While the majority of films in this year’s CUFF are from the United States, underground filmmaking is a global movement so a wide array of feature-length and short documentaries and narrative and experimental features from Latin America, Europe, Africa, and Asia will also be presented. The majority of the films in CUFF27 are documentary, experimental, and narrative shorts in 14 programs plus two dedicated solely to Chicago filmmakers, Chicago Shorts #1 and Chicago Shorts #2 (packaged as Chicago Shorts for the Drive-In screenings only but presented in other programs throughout the festival). Entries not to miss this year include Mike Hoolbloom’s 27 THOUGHTS ABOUT MY FATHER (experimental short), the filmmaker’s memories of his father featuring photos and found footage in a series of 27 vignettes; Shelly Silver’s A TINY PLACE THAT IS HARD TO TOUCH (experimental short), concerning an American researcher, a Japanese translator, and a Tokyo river transporting wildlife, garbage, and death; Matt McCormick’s THE DEEPEST HOLE (documentary short), reflecting on the Cold War when the United States and the Soviet Union raced to determine which country could dig the deepest hole, resulting in finding Hell in the process; Rajee Samarasinghe’s THE EYES OF SUMMER (experimental short), the filmmaker’s story about his mother’s communication with spirits in post-Civil-War Sri Lanka; Carol Nguyen’s NO CRYING AT THE DINNER TABLE (documentary short), an intergenerational portrait of the filmmaker’s family, its traumas, secrets, and grief; Bingham Bryant’s FOREIGN POWERS (narrative short), a woman’s foreign-city-set dream recalled to a friend with shared acquaintances that emerges as a shadow portrait of their lives; Callum Walter’s MERIDIAN (experimental short), in which a machine, before its disappearance, is part of an autonomous fleet charged with delivering emergency vaccines; Joanna Anrow’s LAYING OUT (narrative short), an absurd comedy that finds a woman examining her relationship with a man which leads to exploring her own misogyny, fantasies about having a penis, and hatred for traditional gender roles; Ben River’s GHOST STRATA (documentary short), a meditation on the past, present, and future of humanity’s impact on the planet through examining missing layers of the earth; and Phạm Ngọc Lân’s BLESSED LAND (narrative short), in which the past and present collide in a search for grave in an unknown landscape, possibly a golf course or a cemetery.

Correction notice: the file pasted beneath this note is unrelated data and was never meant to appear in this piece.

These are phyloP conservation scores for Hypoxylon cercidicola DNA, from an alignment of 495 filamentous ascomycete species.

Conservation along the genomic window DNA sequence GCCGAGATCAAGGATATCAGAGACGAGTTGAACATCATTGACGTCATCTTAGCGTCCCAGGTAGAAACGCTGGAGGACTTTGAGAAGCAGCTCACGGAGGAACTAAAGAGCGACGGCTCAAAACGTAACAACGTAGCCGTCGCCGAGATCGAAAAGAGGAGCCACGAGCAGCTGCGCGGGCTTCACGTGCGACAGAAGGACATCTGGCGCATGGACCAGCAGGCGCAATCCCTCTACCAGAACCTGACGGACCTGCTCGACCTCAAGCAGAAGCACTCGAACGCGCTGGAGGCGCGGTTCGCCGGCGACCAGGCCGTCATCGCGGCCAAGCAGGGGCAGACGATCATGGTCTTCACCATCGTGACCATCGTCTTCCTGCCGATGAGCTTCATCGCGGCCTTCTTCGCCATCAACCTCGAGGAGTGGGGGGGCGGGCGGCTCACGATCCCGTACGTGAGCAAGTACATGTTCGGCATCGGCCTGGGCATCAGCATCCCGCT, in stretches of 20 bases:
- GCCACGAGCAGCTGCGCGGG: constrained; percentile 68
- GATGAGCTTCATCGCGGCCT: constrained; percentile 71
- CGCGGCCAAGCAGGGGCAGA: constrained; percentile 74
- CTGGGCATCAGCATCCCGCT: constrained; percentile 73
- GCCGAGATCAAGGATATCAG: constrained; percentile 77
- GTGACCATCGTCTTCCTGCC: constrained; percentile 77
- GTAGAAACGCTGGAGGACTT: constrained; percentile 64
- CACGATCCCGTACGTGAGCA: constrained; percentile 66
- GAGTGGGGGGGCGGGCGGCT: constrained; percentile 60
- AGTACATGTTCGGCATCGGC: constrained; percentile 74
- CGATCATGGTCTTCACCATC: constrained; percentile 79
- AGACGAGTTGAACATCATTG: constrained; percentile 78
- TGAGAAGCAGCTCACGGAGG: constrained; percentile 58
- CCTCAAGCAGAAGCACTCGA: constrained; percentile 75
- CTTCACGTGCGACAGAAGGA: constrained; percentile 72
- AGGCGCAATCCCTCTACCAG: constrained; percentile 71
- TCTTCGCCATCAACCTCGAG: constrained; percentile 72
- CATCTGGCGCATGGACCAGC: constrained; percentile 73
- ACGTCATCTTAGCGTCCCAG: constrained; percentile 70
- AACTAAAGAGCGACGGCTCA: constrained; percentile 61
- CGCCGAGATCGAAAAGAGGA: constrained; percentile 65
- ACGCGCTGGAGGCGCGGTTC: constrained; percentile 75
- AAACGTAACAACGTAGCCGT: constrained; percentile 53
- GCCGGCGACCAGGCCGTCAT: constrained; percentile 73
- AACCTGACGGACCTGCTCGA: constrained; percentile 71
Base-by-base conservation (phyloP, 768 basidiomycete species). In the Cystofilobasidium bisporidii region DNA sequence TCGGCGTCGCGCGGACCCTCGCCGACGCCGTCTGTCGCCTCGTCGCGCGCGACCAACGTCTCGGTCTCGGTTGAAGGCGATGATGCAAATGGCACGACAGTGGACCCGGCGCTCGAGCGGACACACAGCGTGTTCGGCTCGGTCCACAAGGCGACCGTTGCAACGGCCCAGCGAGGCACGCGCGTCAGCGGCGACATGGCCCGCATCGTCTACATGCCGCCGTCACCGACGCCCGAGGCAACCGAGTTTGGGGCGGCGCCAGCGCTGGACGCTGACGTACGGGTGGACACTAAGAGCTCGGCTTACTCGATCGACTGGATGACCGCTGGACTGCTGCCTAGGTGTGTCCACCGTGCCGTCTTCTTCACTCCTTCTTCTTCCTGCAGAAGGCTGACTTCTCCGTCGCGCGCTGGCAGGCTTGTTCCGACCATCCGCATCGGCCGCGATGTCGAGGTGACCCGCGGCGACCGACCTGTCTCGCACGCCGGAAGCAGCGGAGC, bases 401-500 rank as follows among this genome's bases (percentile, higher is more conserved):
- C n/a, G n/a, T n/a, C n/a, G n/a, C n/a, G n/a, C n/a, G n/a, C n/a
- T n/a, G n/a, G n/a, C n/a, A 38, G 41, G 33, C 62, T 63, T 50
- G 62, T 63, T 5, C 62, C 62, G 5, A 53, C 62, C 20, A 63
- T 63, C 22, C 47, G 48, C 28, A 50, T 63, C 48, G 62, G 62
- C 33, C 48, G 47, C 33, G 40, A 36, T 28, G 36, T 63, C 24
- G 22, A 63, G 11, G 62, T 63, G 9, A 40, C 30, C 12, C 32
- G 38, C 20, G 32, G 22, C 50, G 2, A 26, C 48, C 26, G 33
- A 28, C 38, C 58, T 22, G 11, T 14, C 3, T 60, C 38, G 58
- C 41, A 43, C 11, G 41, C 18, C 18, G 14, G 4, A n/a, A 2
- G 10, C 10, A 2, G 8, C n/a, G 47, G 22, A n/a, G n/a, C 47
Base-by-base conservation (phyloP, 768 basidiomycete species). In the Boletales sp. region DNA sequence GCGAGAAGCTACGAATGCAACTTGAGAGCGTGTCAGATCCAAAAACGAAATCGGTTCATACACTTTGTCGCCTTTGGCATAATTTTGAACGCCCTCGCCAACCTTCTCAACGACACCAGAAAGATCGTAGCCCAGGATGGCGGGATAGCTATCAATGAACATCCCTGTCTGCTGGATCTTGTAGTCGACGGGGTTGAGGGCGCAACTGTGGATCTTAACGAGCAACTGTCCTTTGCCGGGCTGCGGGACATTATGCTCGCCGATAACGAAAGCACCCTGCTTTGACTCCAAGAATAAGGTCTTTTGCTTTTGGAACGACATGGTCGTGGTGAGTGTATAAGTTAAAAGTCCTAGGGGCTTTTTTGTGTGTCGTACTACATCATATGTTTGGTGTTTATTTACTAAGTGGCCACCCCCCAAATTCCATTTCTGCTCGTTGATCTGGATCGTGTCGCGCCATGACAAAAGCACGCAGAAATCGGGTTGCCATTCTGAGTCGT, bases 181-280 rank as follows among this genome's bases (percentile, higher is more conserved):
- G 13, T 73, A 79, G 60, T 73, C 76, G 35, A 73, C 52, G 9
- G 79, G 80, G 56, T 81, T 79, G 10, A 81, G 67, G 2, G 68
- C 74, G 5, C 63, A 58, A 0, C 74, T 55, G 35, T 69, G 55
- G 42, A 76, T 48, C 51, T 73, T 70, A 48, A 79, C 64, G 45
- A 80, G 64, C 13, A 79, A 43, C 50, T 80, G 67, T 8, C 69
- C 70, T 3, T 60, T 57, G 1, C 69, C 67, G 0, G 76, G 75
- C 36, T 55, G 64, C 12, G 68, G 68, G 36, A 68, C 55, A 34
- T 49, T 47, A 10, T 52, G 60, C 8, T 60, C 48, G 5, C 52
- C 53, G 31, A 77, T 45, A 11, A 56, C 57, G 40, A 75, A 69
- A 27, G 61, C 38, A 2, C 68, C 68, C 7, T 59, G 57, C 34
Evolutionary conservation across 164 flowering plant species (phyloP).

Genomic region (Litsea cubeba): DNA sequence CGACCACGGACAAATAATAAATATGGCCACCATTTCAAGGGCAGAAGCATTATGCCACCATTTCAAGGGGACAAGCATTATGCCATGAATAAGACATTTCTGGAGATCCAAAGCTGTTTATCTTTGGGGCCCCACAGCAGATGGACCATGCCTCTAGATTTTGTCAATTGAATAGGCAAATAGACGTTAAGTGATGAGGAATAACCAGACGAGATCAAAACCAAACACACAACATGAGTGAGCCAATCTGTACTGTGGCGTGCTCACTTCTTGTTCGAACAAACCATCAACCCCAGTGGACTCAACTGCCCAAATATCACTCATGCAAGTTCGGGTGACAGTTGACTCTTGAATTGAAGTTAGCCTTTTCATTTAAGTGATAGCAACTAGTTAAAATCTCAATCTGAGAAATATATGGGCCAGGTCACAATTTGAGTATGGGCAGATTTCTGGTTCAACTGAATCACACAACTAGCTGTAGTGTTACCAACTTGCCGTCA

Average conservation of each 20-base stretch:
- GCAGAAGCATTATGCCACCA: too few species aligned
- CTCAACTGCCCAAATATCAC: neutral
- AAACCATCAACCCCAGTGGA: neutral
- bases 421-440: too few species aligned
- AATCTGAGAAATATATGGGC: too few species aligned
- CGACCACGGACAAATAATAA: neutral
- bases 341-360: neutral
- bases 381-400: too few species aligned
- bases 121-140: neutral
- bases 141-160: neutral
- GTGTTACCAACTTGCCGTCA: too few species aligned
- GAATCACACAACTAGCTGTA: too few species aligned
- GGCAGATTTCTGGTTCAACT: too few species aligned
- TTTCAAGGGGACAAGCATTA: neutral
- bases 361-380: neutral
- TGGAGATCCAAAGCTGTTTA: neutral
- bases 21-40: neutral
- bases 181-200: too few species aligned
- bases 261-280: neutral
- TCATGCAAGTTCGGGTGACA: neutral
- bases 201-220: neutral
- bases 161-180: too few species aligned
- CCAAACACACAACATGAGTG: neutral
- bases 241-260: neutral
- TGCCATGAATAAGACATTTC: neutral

As in years past, this year’s festival showcases the work of filmmakers with strong Chicago connections: Tirtza Even (LAND MINE), Lori Felker (I CAN’T), Shayna Connelly (BANANAS GIRL), Amir George (MAN OF THE PEOPLE), Brian Ashby (FLIGHT LOGS), Elizabeth Coffman (FLANNERY), Lisa Barcy (FÔRET), Lonnie Edwards (PERIPHERY), Natasha Nair (IN THE WAKE), Michele Ferris Dobles (HIGH TIDE), Caitlin Ryan (S P A C E L A N D), Amber Love (A GALAXY SITS IN CRACKS), Pegah Pasalar (LOST IN HER HAIR/MONDAY), Callum Walter (MERIDIAN), Diana Darby (BABA SURA), Danielle Beverly (DUSTY GROOVES: THE SOUND OF TRANSITION), Kaitlin Martin (NO REGRETS FROM MY TIME AS A WEREWOLF), Emily Eddy, Natalie Chami (AMOUR POUR UNE FEMME), Britni Harris (GOFF), Jennifer Boles (THE REVERSAL), Jiayu Yang (I DREAM OF VIETNAM), Kurt Jolly (GLITTER LAND), Will Klein, Tymon Brown (CHILDREN OF THE MOON), and Andrew J. Morgan and Nick Nummerdor (SLEEZE LAKE: VAN LIFE AT ITS LOWEST).
Filmmakers who previously lived in Chicago featured in CUFF: Jenna Caravello (OTO REVISED), Usama Alshaibi (and Talia Watrous - THE DESIRE), Hisonni Johnson (TAKE OUT GIRL), Mike Gibisser (SLOW VOLUMES), Gwendolyn Infusino (ENDLESS VIDEO), Kevin Eskew (NOW 2), Rachel Wolther (GAMP), Tommy Heffron (A WORDLESS THING), Emilie Crewe (APPALLING NATURE), and Carson Parrish (BREATH CONTROL).
For more information on this year's Chicago Underground Film Festival, including where to purchase tickets or to stream films, click here